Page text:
Inside the app folder, we have a couple of TypeScript files: boot.ts, which is the main or starting module of our application, and app.component.ts, which is the root component of our application. Every Angular 2 app has at least one component, which we call root component.

tsconfig.json is the configuration file TypeScript compiler uses to determine how to transpile our TypeScript code into Javascript.

typings.json is another configuration file for Typescript. When using external Javascript libraries in TypeScript, we need to import a typescript definition file. A type definition file gives us static type checking and IntelliSense for that Javascript library.

Next to that, we have package.json, which is a standard Node package configuration file, where we define the dependencies of our app.

  "name": "angular2-quickstart",
  "version": "1.0.0",
  "scripts": {
    "start": "concurrent \"npm run tsc:w\" \"npm run lite\" ",    
    "tsc": "tsc",
    "tsc:w": "tsc -w",
    "lite": "lite-server",
    "typings": "typings",
    "postinstall": "typings install" 
  "license": "ISC",
  "dependencies": {
    "angular2": "2.0.0-beta.7",
    "systemjs": "0.19.22",
    "es6-promise": "^3.0.2",
    "es6-shim": "^0.33.3",
    "reflect-metadata": "0.1.2",
    "rxjs": "5.0.0-beta.2",
    "zone.js": "0.5.15"
  "devDependencies": {
    "concurrently": "^2.0.0",
    "lite-server": "^2.1.0",
    "typescript": "^1.7.5"

Now, we need to install these dependencies. So, open up Command Prompt on Windows or Terminal on Mac, and go to the folder where you’ve extracted the seed project. Then, run:

npm install 

This is going to take several minutes for the first time, so be patient. If you get several errors, that’s most likely due to administrative privileges. So, on Mac, be sure to add sudo before npm. 

Once these dependencies are installed, you’ll see a new folder called node_modules. All our application dependencies will be stored there.

Now, have one more look at package.json. Under the scripts section, we can have a few custom node commands:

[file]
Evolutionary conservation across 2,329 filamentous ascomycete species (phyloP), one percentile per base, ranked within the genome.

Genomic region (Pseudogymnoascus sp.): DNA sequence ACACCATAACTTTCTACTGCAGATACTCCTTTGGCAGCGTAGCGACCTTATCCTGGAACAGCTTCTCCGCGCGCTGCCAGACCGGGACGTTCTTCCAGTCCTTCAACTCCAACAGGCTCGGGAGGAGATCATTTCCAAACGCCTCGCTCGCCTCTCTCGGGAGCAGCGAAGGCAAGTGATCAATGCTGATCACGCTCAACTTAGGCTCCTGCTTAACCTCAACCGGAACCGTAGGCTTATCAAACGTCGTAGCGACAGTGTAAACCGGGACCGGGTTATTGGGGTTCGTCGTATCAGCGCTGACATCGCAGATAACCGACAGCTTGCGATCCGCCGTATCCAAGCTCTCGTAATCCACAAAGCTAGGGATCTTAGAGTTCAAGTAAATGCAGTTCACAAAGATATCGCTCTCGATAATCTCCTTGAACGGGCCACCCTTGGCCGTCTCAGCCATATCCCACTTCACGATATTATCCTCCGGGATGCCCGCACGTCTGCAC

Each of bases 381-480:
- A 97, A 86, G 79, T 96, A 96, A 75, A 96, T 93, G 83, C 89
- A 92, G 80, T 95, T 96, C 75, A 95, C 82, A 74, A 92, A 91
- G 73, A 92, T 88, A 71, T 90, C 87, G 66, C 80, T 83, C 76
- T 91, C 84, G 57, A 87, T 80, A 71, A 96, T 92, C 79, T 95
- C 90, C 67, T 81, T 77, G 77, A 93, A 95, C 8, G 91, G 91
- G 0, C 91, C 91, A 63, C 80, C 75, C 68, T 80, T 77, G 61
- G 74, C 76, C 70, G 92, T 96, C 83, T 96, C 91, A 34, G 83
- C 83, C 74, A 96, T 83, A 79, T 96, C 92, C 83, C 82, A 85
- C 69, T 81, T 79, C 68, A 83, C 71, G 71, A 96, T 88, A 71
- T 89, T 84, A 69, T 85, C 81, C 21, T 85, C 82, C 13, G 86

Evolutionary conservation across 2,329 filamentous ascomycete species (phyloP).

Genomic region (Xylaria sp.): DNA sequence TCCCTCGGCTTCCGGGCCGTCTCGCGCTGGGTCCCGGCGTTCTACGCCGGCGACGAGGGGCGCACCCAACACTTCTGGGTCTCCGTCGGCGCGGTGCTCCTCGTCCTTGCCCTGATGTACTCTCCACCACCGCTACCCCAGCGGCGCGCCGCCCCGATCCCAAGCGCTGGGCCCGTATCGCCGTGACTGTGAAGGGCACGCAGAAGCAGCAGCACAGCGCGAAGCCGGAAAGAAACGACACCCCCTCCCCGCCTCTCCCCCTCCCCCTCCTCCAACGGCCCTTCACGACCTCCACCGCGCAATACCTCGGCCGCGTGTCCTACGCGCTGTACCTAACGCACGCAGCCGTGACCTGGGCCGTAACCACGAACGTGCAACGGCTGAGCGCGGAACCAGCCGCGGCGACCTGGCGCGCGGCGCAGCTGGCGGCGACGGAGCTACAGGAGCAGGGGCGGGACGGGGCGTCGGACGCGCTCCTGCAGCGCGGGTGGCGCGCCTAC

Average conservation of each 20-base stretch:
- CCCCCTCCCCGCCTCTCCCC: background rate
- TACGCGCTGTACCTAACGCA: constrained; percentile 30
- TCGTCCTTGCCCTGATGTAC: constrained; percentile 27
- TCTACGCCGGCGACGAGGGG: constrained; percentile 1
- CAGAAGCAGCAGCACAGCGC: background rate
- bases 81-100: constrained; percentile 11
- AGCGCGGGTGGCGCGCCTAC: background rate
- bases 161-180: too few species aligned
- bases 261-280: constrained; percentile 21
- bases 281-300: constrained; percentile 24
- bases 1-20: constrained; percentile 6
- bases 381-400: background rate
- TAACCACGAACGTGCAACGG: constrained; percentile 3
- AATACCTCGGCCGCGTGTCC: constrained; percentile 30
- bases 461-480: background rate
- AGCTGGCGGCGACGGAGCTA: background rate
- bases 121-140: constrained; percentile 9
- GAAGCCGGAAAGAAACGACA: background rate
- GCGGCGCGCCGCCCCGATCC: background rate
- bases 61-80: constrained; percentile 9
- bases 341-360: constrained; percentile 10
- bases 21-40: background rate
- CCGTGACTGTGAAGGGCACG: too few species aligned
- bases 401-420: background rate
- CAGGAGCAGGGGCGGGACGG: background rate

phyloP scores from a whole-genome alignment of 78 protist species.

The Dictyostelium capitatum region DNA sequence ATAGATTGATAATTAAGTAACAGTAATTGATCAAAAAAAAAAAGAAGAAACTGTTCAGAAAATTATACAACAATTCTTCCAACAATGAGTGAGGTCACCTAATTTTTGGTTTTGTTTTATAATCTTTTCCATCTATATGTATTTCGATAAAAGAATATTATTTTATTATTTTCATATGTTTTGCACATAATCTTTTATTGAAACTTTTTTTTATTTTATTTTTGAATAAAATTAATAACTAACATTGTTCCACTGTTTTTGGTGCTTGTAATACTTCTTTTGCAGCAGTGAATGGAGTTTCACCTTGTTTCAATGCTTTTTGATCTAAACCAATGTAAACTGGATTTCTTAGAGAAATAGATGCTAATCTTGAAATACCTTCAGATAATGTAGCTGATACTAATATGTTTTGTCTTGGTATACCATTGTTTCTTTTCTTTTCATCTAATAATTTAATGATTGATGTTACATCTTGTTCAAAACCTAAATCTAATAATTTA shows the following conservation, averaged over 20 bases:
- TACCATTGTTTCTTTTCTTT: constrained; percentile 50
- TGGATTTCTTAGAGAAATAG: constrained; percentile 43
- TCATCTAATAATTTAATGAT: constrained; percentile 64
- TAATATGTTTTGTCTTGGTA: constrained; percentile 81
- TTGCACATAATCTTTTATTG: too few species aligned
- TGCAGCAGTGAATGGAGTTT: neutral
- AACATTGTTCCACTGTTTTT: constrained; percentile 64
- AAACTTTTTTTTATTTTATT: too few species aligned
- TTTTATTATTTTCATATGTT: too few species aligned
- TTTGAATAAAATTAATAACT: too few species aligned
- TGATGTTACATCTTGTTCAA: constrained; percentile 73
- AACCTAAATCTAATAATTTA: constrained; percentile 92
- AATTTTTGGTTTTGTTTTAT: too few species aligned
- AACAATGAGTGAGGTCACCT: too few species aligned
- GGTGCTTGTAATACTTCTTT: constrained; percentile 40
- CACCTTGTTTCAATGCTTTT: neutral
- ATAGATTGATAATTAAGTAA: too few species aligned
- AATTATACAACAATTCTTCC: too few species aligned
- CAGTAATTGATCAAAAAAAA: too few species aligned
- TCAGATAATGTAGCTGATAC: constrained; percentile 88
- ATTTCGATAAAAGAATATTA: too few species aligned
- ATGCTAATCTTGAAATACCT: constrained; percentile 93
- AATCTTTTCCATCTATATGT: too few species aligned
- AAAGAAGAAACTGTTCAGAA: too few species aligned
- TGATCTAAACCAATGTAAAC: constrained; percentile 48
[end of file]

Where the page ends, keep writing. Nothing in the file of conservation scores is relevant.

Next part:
"scripts": {
    "start": "concurrent \"npm run tsc:w\" \"npm run lite\" ",    
    "tsc": "tsc",
    "tsc:w": "tsc -w",
    "lite": "lite-server",
    "typings": "typings",
    "postinstall": "typings install" 

The one we’ll be using a lot is start.

    "start": "concurrent \"npm run tsc:w\" \"npm run lite\" ",  


It’s a shortcut for concurrently running two commands:

  • npm run tsc:w: which runs TypeScript compiler in the watch mode. When we save a TypeScript file, TypeScript compiler will automatically detect the changes and transpile our TypeScript code into Javascript. We never have to view or modify these Javascript files. So we code purely in TypeScript.
  • npm run lite: this will run the lite web server for our Angular app.

Now, back in the terminal and run the following command from the project folder:

npm start

When the lite web server starts, it’ll launch your default browser navigating to http://localhost:3000. This is our first Angular 2.0 app.


What is a component?

A component is one of the most fundamental building blocks in Angular 2 apps. Every app consists of at least one component, which we call the root component. A component can include other components, which we call child components. A real-world app is essentially a tree of components.

But what are these components really? A component is a TypeScript class that encapsulates the template, data and behaviour for a view. So, it’s more accurate to call it a view component. That’s what they’re called in React.

As an example, think of Twitter. If you want to build a similar app in Angular 2, you may model your application components like this:

  • app
    • navbar
    • sidebar
    • content
      • tweets
        • tweet

Root component

Open up app/app.component.ts. This is the root component of our app:

import {Component} from 'angular2/core';